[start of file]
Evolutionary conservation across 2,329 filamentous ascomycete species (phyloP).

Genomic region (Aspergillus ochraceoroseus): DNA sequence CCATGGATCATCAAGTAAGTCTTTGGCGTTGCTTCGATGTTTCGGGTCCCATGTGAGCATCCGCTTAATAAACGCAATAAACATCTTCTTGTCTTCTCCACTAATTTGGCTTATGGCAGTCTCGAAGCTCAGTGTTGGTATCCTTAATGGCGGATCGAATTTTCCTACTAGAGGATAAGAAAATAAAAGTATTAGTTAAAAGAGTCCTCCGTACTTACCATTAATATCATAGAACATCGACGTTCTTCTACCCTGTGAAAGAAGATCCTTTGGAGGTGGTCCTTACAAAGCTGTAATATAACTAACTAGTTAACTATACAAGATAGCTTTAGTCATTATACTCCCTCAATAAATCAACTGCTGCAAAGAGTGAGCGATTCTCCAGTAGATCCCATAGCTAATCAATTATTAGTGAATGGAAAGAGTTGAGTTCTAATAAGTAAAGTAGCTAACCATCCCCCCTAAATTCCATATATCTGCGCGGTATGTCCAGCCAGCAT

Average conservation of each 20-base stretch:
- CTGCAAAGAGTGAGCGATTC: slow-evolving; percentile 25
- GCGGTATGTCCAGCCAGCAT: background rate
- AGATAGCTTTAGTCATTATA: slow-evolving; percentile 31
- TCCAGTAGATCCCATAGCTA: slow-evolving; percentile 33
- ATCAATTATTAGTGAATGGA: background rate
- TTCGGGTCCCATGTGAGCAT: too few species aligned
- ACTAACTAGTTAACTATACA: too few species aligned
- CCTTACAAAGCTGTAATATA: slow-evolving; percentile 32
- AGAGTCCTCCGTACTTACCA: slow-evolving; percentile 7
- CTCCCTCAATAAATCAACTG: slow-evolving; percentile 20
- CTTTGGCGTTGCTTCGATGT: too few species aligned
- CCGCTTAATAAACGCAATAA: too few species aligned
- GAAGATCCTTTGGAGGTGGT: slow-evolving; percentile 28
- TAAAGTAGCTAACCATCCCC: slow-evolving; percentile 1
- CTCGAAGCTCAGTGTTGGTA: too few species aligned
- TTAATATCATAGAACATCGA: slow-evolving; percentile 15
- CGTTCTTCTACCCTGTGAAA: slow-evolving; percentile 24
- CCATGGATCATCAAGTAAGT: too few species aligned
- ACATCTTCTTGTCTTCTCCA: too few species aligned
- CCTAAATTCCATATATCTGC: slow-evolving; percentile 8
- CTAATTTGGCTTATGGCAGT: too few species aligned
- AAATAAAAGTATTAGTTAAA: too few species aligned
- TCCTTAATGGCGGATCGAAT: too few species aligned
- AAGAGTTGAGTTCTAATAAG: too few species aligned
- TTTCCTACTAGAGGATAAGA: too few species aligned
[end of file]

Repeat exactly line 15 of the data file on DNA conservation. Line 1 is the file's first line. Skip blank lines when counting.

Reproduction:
- CCGCTTAATAAACGCAATAA: too few species aligned